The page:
Which artists first inspired you to get into music and who is inspiring you today?

 

Mate! I went to a Chance The Rapper concert in 2016 and I was so gassed that I dropped out of uni! I was so inspired by his push for independent artists. I was a bit naive but being independent and self-managing taught me so much. I was also loving RAY BLK and Nao back. Nowadays I’m inspired by people who are my peers and who are doing bits. People like [ K S R ], Harvey Causon, Ojerime and Enny are all carving out their own lanes and they’re doing so well. I think they show that you can create your own lane and if the music bangs, people will follow.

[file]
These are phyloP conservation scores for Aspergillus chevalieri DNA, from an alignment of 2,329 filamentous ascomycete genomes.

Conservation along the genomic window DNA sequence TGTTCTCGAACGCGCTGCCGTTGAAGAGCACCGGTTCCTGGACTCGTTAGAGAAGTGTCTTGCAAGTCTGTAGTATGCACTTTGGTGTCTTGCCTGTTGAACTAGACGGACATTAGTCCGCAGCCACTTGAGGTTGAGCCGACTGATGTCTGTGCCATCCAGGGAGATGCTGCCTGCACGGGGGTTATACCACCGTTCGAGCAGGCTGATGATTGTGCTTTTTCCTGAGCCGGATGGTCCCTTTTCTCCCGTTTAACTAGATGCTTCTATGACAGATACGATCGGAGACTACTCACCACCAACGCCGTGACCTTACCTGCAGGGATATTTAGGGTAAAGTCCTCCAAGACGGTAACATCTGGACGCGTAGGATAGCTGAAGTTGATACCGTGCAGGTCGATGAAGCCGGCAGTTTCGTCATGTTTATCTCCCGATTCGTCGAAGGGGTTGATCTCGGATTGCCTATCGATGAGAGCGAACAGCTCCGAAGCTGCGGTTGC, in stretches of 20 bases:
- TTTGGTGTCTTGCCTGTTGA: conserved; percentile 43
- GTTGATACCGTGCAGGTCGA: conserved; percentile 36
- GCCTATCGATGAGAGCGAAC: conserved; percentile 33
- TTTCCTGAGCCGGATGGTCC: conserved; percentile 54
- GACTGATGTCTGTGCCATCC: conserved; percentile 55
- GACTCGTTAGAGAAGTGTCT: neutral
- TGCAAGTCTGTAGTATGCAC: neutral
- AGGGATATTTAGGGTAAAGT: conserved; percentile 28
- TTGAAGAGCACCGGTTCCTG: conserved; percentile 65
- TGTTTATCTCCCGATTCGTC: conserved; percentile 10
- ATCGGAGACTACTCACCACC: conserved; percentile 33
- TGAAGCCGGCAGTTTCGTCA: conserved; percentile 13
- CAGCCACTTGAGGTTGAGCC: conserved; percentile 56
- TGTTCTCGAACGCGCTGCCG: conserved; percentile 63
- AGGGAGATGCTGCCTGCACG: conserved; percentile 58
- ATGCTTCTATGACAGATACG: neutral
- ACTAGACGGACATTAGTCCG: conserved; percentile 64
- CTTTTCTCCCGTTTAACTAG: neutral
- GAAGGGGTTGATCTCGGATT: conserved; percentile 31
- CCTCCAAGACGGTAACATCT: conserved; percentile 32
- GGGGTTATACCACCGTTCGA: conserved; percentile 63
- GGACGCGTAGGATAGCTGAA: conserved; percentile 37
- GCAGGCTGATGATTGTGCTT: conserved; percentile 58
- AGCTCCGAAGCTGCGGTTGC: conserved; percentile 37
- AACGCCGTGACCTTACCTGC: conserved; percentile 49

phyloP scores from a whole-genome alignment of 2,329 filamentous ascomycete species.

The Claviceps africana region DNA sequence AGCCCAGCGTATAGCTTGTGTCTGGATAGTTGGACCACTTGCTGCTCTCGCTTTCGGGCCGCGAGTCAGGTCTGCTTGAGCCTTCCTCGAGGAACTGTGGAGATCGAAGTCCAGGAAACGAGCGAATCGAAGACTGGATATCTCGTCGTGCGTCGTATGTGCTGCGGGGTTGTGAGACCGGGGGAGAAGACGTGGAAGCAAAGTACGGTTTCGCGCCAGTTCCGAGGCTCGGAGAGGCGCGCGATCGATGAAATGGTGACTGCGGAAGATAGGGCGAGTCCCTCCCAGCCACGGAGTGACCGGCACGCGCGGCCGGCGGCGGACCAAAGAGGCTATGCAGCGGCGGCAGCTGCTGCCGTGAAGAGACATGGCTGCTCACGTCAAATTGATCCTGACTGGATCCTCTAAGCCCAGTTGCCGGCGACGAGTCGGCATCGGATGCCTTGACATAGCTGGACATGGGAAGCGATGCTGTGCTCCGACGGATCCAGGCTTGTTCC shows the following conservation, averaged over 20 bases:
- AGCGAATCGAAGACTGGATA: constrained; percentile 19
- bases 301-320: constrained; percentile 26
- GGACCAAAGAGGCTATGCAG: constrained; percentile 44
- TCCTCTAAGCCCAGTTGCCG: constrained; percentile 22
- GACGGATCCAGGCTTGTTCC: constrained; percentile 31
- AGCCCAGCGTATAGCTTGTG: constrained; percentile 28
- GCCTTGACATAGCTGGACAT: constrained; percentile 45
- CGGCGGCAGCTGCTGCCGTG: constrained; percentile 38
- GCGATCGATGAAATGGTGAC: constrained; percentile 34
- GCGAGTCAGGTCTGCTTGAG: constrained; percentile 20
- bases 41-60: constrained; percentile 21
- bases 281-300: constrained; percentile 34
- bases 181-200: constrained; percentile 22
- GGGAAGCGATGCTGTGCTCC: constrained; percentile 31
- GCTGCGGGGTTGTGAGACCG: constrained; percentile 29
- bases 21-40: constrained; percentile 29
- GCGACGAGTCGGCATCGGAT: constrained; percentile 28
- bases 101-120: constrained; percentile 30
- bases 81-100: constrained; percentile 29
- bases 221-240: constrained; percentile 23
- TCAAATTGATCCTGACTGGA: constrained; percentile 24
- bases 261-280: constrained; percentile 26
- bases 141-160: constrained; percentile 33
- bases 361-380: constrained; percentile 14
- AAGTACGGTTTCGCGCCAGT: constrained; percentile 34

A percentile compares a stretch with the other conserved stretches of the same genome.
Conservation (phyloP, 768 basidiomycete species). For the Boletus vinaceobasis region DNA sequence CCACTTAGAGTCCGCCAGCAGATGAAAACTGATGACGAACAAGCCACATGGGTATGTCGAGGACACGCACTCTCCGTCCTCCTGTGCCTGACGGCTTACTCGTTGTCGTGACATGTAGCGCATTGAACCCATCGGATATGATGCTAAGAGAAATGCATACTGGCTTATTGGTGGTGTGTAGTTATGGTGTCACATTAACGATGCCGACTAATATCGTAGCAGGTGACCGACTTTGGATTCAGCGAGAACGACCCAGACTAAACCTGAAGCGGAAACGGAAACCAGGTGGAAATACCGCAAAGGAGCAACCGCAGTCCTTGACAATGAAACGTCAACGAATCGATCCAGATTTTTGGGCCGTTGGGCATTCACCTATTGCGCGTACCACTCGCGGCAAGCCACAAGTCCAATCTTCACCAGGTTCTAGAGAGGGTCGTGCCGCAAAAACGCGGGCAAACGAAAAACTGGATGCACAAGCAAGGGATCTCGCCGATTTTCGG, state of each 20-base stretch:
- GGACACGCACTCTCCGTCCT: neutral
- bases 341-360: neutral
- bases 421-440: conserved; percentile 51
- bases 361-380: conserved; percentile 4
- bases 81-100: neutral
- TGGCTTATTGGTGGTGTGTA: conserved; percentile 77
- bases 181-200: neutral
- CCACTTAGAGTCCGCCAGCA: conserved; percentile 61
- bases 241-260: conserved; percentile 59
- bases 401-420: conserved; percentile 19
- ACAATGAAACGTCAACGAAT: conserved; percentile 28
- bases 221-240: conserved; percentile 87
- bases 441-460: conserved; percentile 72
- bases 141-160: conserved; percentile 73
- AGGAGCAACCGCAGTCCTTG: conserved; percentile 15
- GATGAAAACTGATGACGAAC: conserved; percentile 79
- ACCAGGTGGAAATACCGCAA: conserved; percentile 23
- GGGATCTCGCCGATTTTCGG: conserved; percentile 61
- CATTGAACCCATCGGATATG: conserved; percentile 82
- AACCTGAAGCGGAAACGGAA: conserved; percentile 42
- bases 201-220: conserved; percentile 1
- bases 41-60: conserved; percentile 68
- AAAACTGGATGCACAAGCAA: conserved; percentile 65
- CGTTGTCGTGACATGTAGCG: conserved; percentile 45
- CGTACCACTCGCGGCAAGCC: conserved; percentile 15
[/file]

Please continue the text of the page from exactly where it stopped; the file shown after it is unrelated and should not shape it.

If you had to recommend five artists to your listeners, who would they be?

 

I would recommend [ K S R ], Harvey Causon, Chikaya, Dom Porter, and Ed Staal.

What’s coming up for 2021?

 

I’m very lucky to be working with the next talent in management. My entire team is around my age and we have such an open dialogue about what we want to achieve. A win for me is a win for them. I think we just want to let people know about The Cartel and what we stand for. In 2021, I want people to get to know me and give people more music. I really miss performing live with my band so I want to get back to it when the industry allows. Look out for more music, collaborations, and a general level up from The Cartel and my team. 

 

KEEP UP WITH MERCY'S CARTEL BELOW
  • Black Twitter Icon
  • Instagram
  • Black YouTube Icon
  • Black Spotify Icon

twitter      -      instagram     -   spotify     -     contact